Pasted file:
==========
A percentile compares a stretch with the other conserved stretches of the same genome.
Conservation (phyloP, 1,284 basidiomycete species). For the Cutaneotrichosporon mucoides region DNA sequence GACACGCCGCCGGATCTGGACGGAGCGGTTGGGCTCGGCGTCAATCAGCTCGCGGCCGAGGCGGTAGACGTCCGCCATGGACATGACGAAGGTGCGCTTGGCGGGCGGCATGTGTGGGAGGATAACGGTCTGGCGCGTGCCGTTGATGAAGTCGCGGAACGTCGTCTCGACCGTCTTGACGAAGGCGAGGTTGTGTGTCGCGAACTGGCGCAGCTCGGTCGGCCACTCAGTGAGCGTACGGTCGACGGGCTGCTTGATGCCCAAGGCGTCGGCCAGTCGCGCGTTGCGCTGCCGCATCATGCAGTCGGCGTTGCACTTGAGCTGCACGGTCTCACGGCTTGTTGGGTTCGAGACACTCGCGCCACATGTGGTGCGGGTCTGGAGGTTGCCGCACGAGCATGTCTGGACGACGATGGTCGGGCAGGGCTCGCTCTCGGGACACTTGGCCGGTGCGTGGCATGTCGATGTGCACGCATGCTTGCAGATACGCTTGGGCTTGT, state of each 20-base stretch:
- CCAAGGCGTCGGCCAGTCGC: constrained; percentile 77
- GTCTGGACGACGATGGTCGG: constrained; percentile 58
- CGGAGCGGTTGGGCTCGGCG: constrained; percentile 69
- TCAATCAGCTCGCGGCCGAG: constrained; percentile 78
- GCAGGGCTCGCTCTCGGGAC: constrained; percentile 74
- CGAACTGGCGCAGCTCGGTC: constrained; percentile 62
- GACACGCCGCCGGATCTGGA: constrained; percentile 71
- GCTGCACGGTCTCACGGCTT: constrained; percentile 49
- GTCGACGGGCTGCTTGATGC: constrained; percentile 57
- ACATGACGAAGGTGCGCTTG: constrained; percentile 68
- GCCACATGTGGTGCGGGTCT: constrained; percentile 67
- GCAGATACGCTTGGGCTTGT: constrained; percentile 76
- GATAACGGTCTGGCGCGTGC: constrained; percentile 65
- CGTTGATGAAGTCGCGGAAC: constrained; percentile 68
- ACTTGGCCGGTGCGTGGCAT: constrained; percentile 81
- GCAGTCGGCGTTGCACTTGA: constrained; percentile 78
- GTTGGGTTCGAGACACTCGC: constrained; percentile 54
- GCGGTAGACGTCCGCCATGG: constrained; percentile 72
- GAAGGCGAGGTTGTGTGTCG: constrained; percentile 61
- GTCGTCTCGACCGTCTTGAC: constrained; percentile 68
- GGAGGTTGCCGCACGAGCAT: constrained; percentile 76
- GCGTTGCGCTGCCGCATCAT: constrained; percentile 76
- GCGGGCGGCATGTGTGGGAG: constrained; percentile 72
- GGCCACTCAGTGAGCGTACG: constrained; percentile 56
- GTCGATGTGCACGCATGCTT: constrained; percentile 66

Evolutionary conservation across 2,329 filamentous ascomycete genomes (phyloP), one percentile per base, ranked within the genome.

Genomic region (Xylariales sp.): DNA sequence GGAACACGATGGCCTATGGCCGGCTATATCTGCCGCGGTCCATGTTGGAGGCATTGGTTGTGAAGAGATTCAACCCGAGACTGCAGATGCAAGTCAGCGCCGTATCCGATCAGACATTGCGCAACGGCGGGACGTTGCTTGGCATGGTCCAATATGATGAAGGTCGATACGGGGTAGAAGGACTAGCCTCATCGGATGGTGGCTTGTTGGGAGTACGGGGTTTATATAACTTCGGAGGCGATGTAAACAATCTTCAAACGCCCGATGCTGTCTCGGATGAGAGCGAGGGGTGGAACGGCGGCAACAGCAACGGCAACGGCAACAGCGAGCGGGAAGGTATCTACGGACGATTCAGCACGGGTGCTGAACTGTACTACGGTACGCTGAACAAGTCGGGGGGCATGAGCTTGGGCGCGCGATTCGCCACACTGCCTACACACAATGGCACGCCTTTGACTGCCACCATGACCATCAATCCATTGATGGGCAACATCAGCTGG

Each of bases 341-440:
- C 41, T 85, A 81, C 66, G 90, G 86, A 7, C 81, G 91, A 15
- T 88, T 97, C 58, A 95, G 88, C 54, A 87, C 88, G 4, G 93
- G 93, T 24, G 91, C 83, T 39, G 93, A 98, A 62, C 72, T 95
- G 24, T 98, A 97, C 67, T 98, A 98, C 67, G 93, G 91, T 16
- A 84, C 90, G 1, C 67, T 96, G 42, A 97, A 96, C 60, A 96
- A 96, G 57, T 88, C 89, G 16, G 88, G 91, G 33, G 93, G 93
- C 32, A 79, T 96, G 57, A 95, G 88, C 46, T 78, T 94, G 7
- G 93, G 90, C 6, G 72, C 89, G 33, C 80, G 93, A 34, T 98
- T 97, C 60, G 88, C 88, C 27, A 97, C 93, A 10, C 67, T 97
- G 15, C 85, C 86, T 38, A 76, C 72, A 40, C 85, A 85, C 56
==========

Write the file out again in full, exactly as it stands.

A percentile compares a stretch with the other conserved stretches of the same genome.
Conservation (phyloP, 1,284 basidiomycete species). For the Cutaneotrichosporon mucoides region DNA sequence GACACGCCGCCGGATCTGGACGGAGCGGTTGGGCTCGGCGTCAATCAGCTCGCGGCCGAGGCGGTAGACGTCCGCCATGGACATGACGAAGGTGCGCTTGGCGGGCGGCATGTGTGGGAGGATAACGGTCTGGCGCGTGCCGTTGATGAAGTCGCGGAACGTCGTCTCGACCGTCTTGACGAAGGCGAGGTTGTGTGTCGCGAACTGGCGCAGCTCGGTCGGCCACTCAGTGAGCGTACGGTCGACGGGCTGCTTGATGCCCAAGGCGTCGGCCAGTCGCGCGTTGCGCTGCCGCATCATGCAGTCGGCGTTGCACTTGAGCTGCACGGTCTCACGGCTTGTTGGGTTCGAGACACTCGCGCCACATGTGGTGCGGGTCTGGAGGTTGCCGCACGAGCATGTCTGGACGACGATGGTCGGGCAGGGCTCGCTCTCGGGACACTTGGCCGGTGCGTGGCATGTCGATGTGCACGCATGCTTGCAGATACGCTTGGGCTTGT, state of each 20-base stretch:
- CCAAGGCGTCGGCCAGTCGC: constrained; percentile 77
- GTCTGGACGACGATGGTCGG: constrained; percentile 58
- CGGAGCGGTTGGGCTCGGCG: constrained; percentile 69
- TCAATCAGCTCGCGGCCGAG: constrained; percentile 78
- GCAGGGCTCGCTCTCGGGAC: constrained; percentile 74
- CGAACTGGCGCAGCTCGGTC: constrained; percentile 62
- GACACGCCGCCGGATCTGGA: constrained; percentile 71
- GCTGCACGGTCTCACGGCTT: constrained; percentile 49
- GTCGACGGGCTGCTTGATGC: constrained; percentile 57
- ACATGACGAAGGTGCGCTTG: constrained; percentile 68
- GCCACATGTGGTGCGGGTCT: constrained; percentile 67
- GCAGATACGCTTGGGCTTGT: constrained; percentile 76
- GATAACGGTCTGGCGCGTGC: constrained; percentile 65
- CGTTGATGAAGTCGCGGAAC: constrained; percentile 68
- ACTTGGCCGGTGCGTGGCAT: constrained; percentile 81
- GCAGTCGGCGTTGCACTTGA: constrained; percentile 78
- GTTGGGTTCGAGACACTCGC: constrained; percentile 54
- GCGGTAGACGTCCGCCATGG: constrained; percentile 72
- GAAGGCGAGGTTGTGTGTCG: constrained; percentile 61
- GTCGTCTCGACCGTCTTGAC: constrained; percentile 68
- GGAGGTTGCCGCACGAGCAT: constrained; percentile 76
- GCGTTGCGCTGCCGCATCAT: constrained; percentile 76
- GCGGGCGGCATGTGTGGGAG: constrained; percentile 72
- GGCCACTCAGTGAGCGTACG: constrained; percentile 56
- GTCGATGTGCACGCATGCTT: constrained; percentile 66

Evolutionary conservation across 2,329 filamentous ascomycete genomes (phyloP), one percentile per base, ranked within the genome.

Genomic region (Xylariales sp.): DNA sequence GGAACACGATGGCCTATGGCCGGCTATATCTGCCGCGGTCCATGTTGGAGGCATTGGTTGTGAAGAGATTCAACCCGAGACTGCAGATGCAAGTCAGCGCCGTATCCGATCAGACATTGCGCAACGGCGGGACGTTGCTTGGCATGGTCCAATATGATGAAGGTCGATACGGGGTAGAAGGACTAGCCTCATCGGATGGTGGCTTGTTGGGAGTACGGGGTTTATATAACTTCGGAGGCGATGTAAACAATCTTCAAACGCCCGATGCTGTCTCGGATGAGAGCGAGGGGTGGAACGGCGGCAACAGCAACGGCAACGGCAACAGCGAGCGGGAAGGTATCTACGGACGATTCAGCACGGGTGCTGAACTGTACTACGGTACGCTGAACAAGTCGGGGGGCATGAGCTTGGGCGCGCGATTCGCCACACTGCCTACACACAATGGCACGCCTTTGACTGCCACCATGACCATCAATCCATTGATGGGCAACATCAGCTGG

Each of bases 341-440:
- C 41, T 85, A 81, C 66, G 90, G 86, A 7, C 81, G 91, A 15
- T 88, T 97, C 58, A 95, G 88, C 54, A 87, C 88, G 4, G 93
- G 93, T 24, G 91, C 83, T 39, G 93, A 98, A 62, C 72, T 95
- G 24, T 98, A 97, C 67, T 98, A 98, C 67, G 93, G 91, T 16
- A 84, C 90, G 1, C 67, T 96, G 42, A 97, A 96, C 60, A 96
- A 96, G 57, T 88, C 89, G 16, G 88, G 91, G 33, G 93, G 93
- C 32, A 79, T 96, G 57, A 95, G 88, C 46, T 78, T 94, G 7
- G 93, G 90, C 6, G 72, C 89, G 33, C 80, G 93, A 34, T 98
- T 97, C 60, G 88, C 88, C 27, A 97, C 93, A 10, C 67, T 97
- G 15, C 85, C 86, T 38, A 76, C 72, A 40, C 85, A 85, C 56